April 29, 2002
Fertility researchers at the National Institute of Child Health and Human Development (NICHD) have discovered a gene present in the human egg that may be essential for early embryo development.
The gene may also play a role in premature ovarian failure, a mysterious condition in which the ovaries stop functioning years, and sometimes decades, before natural menopause.
"This finding could lead to new insights into the causes of unexplained infertility in women," said Duane Alexander, M.D., Director of the NICHD. The finding may also lead to a better understanding of the possible role that the immune system may play in some cases of premature ovarian failure."
Zhi-Bin Tong, M.D., and his colleagues at NICHD's Developmental Endocrinology Branch published their findings in the April issue of Human Reproduction. Their discovery builds upon past research conducted with mice. In previous work, the researchers discovered a gene found in female mice, which they called Mater, short for "maternal effect" gene. The mouse Mater gene produces a protein that is essential for a fertilized egg to develop. Female mice lacking the gene produce eggs that cannot survive beyond the two-cell stage after fertilization. In the current study, the researchers identified a gene in women that appears to be the human counterpart to the mouse Mater gene.
"The identification of a human Mater gene that is similar to the Mater gene found in mice is an important discovery," said Lawrence Nelson, M.D., the senior author of the study and a member of NICHD's Developmental Endocrinology Branch. "If the human gene is found to serve the same function as the mouse gene, it may result in a new approach to the study and treatment of female infertility."
The researchers discovered the mouse gene as part of their attempt to better understand premature ovarian failure. In this condition, the ovaries stop functioning prematurely, sometimes long before the age of 40. The researchers have found that in some cases of this disorder, the immune systems of otherwise healthy young women appear to attack and destroy their ovaries. Mice that have a disorder resembling premature ovarian failure experience such an immune attack on the ovaries. The researchers found that the protein produced by the mouse Mater gene appears to be the target of the immune system attack. To determine the function of this protein, the researchers developed a strain of mice that lacked both copies of the gene and discovered that the females were infertile.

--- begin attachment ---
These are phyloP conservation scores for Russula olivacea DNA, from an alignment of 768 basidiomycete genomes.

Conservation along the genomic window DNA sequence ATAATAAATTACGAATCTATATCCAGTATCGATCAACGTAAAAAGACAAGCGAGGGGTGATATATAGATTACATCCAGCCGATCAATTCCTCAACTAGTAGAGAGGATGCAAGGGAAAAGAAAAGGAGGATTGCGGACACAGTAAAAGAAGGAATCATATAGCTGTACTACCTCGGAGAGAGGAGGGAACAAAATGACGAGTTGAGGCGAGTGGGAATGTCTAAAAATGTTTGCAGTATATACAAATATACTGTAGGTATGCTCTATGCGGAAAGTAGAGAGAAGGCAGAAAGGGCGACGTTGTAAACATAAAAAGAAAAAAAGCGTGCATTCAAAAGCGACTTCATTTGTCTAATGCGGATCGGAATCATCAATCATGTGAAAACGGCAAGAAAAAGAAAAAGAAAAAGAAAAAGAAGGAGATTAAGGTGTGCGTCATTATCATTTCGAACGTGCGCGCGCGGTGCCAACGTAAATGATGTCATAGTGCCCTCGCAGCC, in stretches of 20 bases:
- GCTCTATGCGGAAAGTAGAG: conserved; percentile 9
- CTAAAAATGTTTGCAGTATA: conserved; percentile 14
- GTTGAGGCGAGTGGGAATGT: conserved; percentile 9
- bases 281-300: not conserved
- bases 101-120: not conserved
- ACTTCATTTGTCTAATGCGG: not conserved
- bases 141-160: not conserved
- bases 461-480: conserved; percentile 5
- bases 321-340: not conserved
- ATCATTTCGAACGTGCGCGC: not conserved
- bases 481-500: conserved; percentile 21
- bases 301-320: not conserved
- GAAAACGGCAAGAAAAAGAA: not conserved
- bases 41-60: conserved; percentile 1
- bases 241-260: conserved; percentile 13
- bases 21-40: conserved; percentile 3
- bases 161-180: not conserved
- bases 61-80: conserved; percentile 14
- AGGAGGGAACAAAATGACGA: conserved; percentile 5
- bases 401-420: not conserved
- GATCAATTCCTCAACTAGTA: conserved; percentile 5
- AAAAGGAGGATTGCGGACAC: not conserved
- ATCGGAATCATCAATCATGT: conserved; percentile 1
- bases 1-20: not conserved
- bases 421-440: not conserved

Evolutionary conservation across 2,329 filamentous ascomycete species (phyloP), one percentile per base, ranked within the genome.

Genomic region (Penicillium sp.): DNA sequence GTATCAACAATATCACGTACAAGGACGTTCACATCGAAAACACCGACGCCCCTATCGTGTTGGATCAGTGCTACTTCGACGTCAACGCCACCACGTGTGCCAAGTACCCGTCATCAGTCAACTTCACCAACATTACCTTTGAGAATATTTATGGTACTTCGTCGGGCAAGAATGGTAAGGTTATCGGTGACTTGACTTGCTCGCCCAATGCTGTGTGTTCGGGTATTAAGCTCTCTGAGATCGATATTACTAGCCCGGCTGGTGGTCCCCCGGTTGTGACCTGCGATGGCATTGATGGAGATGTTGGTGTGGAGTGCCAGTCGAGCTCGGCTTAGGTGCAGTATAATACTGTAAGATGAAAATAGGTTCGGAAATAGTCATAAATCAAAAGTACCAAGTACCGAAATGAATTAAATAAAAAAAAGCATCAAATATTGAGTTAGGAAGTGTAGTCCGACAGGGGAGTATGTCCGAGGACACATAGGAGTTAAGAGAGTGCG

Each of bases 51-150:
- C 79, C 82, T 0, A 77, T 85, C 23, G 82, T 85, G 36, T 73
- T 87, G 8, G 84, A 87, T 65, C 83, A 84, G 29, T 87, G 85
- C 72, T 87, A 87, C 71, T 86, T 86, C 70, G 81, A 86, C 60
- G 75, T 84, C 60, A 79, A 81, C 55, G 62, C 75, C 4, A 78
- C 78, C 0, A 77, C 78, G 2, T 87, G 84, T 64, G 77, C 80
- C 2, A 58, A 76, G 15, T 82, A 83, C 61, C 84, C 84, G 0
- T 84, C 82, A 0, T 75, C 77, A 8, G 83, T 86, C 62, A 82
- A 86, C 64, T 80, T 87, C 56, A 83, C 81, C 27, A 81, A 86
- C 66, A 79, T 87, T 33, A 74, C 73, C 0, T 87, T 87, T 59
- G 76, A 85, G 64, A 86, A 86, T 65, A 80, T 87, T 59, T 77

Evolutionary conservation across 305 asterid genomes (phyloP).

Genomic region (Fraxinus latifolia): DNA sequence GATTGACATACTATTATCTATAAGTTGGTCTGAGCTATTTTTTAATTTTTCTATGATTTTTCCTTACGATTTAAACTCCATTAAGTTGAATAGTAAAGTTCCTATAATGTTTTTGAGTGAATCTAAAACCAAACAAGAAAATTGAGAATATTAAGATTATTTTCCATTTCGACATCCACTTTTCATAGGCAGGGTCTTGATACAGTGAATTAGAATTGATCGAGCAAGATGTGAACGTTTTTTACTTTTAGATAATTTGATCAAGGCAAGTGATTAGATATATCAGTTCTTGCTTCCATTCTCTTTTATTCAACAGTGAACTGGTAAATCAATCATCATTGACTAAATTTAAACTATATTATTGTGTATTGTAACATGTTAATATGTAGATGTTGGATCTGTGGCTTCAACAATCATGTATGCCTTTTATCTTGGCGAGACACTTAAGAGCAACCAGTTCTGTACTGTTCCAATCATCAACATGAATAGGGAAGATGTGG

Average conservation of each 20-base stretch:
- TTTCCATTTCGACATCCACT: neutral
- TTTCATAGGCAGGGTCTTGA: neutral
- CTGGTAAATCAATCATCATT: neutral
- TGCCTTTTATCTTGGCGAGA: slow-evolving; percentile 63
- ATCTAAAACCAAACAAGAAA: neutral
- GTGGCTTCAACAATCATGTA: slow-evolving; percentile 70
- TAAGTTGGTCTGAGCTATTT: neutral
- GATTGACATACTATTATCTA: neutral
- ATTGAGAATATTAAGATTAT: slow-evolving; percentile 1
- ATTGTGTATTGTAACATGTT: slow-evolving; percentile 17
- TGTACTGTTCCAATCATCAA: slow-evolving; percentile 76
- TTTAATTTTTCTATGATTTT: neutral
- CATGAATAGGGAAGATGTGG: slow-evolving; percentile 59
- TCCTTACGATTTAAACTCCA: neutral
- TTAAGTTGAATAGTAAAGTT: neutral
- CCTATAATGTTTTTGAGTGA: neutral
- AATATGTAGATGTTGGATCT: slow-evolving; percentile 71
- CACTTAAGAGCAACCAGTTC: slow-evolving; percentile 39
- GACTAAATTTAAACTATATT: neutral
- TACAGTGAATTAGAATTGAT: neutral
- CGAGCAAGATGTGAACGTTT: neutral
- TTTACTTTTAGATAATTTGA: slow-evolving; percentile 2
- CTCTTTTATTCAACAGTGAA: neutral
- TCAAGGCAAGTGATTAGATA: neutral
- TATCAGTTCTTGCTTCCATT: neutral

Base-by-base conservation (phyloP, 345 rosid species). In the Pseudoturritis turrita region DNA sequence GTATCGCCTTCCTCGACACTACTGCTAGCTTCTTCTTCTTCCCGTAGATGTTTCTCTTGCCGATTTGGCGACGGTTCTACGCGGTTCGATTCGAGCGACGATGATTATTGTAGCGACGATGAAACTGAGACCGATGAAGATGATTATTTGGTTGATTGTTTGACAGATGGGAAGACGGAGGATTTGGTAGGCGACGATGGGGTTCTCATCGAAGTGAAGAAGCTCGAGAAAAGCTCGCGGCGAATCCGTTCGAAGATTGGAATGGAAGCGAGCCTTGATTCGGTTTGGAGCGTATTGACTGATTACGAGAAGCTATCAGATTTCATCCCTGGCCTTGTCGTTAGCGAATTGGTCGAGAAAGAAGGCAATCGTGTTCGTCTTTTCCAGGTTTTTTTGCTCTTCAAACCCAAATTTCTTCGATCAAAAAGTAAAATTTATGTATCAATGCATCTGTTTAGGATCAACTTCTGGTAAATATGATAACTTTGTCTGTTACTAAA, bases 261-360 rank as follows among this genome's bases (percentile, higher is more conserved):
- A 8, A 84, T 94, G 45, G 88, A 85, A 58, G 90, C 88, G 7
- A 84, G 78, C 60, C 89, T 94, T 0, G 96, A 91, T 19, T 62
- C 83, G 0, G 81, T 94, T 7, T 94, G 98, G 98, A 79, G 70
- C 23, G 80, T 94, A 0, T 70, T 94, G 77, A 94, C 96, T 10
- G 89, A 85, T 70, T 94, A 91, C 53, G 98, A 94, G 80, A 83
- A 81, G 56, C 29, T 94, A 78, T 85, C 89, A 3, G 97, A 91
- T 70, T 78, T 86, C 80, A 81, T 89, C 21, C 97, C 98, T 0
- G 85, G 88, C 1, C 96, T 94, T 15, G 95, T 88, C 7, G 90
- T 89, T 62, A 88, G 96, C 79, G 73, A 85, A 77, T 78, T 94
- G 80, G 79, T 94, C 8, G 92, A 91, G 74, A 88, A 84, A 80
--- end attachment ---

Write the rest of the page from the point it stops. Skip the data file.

According to Dr. Nelson, the researchers discovered that the DNA of human and mouse Mater genes are 67 percent identical. They also found that the proteins produced by the human and mouse Mater genes are 53 percent alike and share a number of similar features.
"These structural similarities between species suggest that the protein produced by the Mater gene may have a similar function in the mouse and human," the researchers wrote. "We propose that a similar human Mater mutation or its protein deficiency may cause infertility in some women."
The researchers next plan to investigate whether the human form of Mater is the target of the immune attack in women who have premature ovarian failure. They also plan to examine women who have a history of successful fertilization, but whose embryos are unable to develop, to try to find mutations of the human Mater gene that could make their eggs incapable of developing beyond the two-cell stage. If they discover that such a deficiency exists, it is possible that researchers may one day be able to induce pregnancy by injecting human Mater protein into the egg cells of these women before conception.
The NICHD is part of the National Institutes of Health, the biomedical research arm of the Federal government. The Institute sponsors research on development before and after birth; maternal, child, and family health; reproductive biology and population issues; and medical rehabilitation. NICHD publications, as well as information about the Institute, are available from the NICHD website, http://www.nichd.nih.gov, or from the NICHD Information Resource Center, 1-800-370-2943; E-mail NICHDInformationResourceCenter@mail.nih.gov.